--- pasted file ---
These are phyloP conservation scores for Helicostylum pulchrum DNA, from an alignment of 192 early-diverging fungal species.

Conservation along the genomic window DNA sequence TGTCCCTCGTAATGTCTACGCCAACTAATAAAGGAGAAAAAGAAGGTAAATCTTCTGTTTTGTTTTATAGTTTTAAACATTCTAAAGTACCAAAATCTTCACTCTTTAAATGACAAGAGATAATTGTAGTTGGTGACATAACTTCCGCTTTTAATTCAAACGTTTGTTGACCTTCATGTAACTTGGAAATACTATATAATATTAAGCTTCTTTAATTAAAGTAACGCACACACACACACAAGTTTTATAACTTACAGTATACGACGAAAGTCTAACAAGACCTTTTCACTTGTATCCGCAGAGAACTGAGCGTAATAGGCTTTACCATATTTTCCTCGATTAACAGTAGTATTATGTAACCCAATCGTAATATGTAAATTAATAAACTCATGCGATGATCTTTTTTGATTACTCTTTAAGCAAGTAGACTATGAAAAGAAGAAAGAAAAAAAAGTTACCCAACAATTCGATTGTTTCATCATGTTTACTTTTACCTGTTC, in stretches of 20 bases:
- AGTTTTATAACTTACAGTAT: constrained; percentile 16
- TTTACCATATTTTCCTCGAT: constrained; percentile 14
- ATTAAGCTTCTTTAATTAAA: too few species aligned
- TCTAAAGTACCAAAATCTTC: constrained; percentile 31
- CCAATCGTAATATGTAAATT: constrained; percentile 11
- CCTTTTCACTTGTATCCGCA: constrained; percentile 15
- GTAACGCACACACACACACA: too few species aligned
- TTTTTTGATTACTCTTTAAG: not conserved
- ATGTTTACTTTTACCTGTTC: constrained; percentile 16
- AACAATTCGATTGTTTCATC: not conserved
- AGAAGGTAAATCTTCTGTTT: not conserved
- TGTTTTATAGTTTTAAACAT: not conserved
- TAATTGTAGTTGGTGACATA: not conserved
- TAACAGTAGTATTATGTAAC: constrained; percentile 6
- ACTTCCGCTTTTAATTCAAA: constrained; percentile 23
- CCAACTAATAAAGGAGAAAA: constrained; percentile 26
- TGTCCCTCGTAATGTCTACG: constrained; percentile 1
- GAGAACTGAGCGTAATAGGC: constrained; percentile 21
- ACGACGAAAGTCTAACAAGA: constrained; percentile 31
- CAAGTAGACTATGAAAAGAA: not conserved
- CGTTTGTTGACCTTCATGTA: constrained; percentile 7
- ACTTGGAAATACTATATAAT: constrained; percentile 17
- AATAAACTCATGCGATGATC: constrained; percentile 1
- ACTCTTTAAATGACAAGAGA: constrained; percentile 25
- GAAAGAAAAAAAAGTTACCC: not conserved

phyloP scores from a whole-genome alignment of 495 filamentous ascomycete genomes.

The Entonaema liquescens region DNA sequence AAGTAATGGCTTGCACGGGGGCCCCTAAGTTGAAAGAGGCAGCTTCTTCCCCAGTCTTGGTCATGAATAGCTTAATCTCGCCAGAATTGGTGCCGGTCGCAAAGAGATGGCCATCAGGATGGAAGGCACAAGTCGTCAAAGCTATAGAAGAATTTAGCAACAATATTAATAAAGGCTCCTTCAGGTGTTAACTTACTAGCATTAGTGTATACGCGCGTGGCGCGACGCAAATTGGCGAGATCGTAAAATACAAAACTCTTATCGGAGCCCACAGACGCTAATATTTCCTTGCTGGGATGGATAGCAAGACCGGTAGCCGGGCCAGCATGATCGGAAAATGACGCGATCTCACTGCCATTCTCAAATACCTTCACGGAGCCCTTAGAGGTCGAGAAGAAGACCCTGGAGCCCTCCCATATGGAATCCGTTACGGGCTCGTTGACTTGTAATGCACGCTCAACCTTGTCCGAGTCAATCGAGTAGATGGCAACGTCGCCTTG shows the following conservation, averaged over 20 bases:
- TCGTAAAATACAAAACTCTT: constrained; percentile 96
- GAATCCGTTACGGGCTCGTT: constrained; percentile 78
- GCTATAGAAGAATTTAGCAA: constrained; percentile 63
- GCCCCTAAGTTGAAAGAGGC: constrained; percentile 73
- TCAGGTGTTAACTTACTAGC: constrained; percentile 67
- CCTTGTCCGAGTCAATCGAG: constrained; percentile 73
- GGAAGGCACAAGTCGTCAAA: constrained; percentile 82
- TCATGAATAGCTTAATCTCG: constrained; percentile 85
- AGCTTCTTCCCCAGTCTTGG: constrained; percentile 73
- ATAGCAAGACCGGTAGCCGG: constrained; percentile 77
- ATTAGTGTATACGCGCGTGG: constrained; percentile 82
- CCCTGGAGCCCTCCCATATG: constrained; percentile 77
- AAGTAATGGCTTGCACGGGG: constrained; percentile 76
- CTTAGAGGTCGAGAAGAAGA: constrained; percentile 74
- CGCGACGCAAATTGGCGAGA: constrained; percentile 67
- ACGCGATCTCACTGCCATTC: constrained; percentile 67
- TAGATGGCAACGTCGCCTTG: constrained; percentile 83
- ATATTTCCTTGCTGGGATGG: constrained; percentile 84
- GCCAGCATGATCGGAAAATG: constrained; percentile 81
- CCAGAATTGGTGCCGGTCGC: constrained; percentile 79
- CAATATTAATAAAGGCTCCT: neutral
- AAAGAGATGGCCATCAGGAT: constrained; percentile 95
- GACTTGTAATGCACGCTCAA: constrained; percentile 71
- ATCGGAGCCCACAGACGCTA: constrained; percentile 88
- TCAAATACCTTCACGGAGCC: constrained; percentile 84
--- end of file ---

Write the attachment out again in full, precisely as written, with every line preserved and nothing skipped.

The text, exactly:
These are phyloP conservation scores for Helicostylum pulchrum DNA, from an alignment of 192 early-diverging fungal species.

Conservation along the genomic window DNA sequence TGTCCCTCGTAATGTCTACGCCAACTAATAAAGGAGAAAAAGAAGGTAAATCTTCTGTTTTGTTTTATAGTTTTAAACATTCTAAAGTACCAAAATCTTCACTCTTTAAATGACAAGAGATAATTGTAGTTGGTGACATAACTTCCGCTTTTAATTCAAACGTTTGTTGACCTTCATGTAACTTGGAAATACTATATAATATTAAGCTTCTTTAATTAAAGTAACGCACACACACACACAAGTTTTATAACTTACAGTATACGACGAAAGTCTAACAAGACCTTTTCACTTGTATCCGCAGAGAACTGAGCGTAATAGGCTTTACCATATTTTCCTCGATTAACAGTAGTATTATGTAACCCAATCGTAATATGTAAATTAATAAACTCATGCGATGATCTTTTTTGATTACTCTTTAAGCAAGTAGACTATGAAAAGAAGAAAGAAAAAAAAGTTACCCAACAATTCGATTGTTTCATCATGTTTACTTTTACCTGTTC, in stretches of 20 bases:
- AGTTTTATAACTTACAGTAT: constrained; percentile 16
- TTTACCATATTTTCCTCGAT: constrained; percentile 14
- ATTAAGCTTCTTTAATTAAA: too few species aligned
- TCTAAAGTACCAAAATCTTC: constrained; percentile 31
- CCAATCGTAATATGTAAATT: constrained; percentile 11
- CCTTTTCACTTGTATCCGCA: constrained; percentile 15
- GTAACGCACACACACACACA: too few species aligned
- TTTTTTGATTACTCTTTAAG: not conserved
- ATGTTTACTTTTACCTGTTC: constrained; percentile 16
- AACAATTCGATTGTTTCATC: not conserved
- AGAAGGTAAATCTTCTGTTT: not conserved
- TGTTTTATAGTTTTAAACAT: not conserved
- TAATTGTAGTTGGTGACATA: not conserved
- TAACAGTAGTATTATGTAAC: constrained; percentile 6
- ACTTCCGCTTTTAATTCAAA: constrained; percentile 23
- CCAACTAATAAAGGAGAAAA: constrained; percentile 26
- TGTCCCTCGTAATGTCTACG: constrained; percentile 1
- GAGAACTGAGCGTAATAGGC: constrained; percentile 21
- ACGACGAAAGTCTAACAAGA: constrained; percentile 31
- CAAGTAGACTATGAAAAGAA: not conserved
- CGTTTGTTGACCTTCATGTA: constrained; percentile 7
- ACTTGGAAATACTATATAAT: constrained; percentile 17
- AATAAACTCATGCGATGATC: constrained; percentile 1
- ACTCTTTAAATGACAAGAGA: constrained; percentile 25
- GAAAGAAAAAAAAGTTACCC: not conserved

phyloP scores from a whole-genome alignment of 495 filamentous ascomycete genomes.

The Entonaema liquescens region DNA sequence AAGTAATGGCTTGCACGGGGGCCCCTAAGTTGAAAGAGGCAGCTTCTTCCCCAGTCTTGGTCATGAATAGCTTAATCTCGCCAGAATTGGTGCCGGTCGCAAAGAGATGGCCATCAGGATGGAAGGCACAAGTCGTCAAAGCTATAGAAGAATTTAGCAACAATATTAATAAAGGCTCCTTCAGGTGTTAACTTACTAGCATTAGTGTATACGCGCGTGGCGCGACGCAAATTGGCGAGATCGTAAAATACAAAACTCTTATCGGAGCCCACAGACGCTAATATTTCCTTGCTGGGATGGATAGCAAGACCGGTAGCCGGGCCAGCATGATCGGAAAATGACGCGATCTCACTGCCATTCTCAAATACCTTCACGGAGCCCTTAGAGGTCGAGAAGAAGACCCTGGAGCCCTCCCATATGGAATCCGTTACGGGCTCGTTGACTTGTAATGCACGCTCAACCTTGTCCGAGTCAATCGAGTAGATGGCAACGTCGCCTTG shows the following conservation, averaged over 20 bases:
- TCGTAAAATACAAAACTCTT: constrained; percentile 96
- GAATCCGTTACGGGCTCGTT: constrained; percentile 78
- GCTATAGAAGAATTTAGCAA: constrained; percentile 63
- GCCCCTAAGTTGAAAGAGGC: constrained; percentile 73
- TCAGGTGTTAACTTACTAGC: constrained; percentile 67
- CCTTGTCCGAGTCAATCGAG: constrained; percentile 73
- GGAAGGCACAAGTCGTCAAA: constrained; percentile 82
- TCATGAATAGCTTAATCTCG: constrained; percentile 85
- AGCTTCTTCCCCAGTCTTGG: constrained; percentile 73
- ATAGCAAGACCGGTAGCCGG: constrained; percentile 77
- ATTAGTGTATACGCGCGTGG: constrained; percentile 82
- CCCTGGAGCCCTCCCATATG: constrained; percentile 77
- AAGTAATGGCTTGCACGGGG: constrained; percentile 76
- CTTAGAGGTCGAGAAGAAGA: constrained; percentile 74
- CGCGACGCAAATTGGCGAGA: constrained; percentile 67
- ACGCGATCTCACTGCCATTC: constrained; percentile 67
- TAGATGGCAACGTCGCCTTG: constrained; percentile 83
- ATATTTCCTTGCTGGGATGG: constrained; percentile 84
- GCCAGCATGATCGGAAAATG: constrained; percentile 81
- CCAGAATTGGTGCCGGTCGC: constrained; percentile 79
- CAATATTAATAAAGGCTCCT: neutral
- AAAGAGATGGCCATCAGGAT: constrained; percentile 95
- GACTTGTAATGCACGCTCAA: constrained; percentile 71
- ATCGGAGCCCACAGACGCTA: constrained; percentile 88
- TCAAATACCTTCACGGAGCC: constrained; percentile 84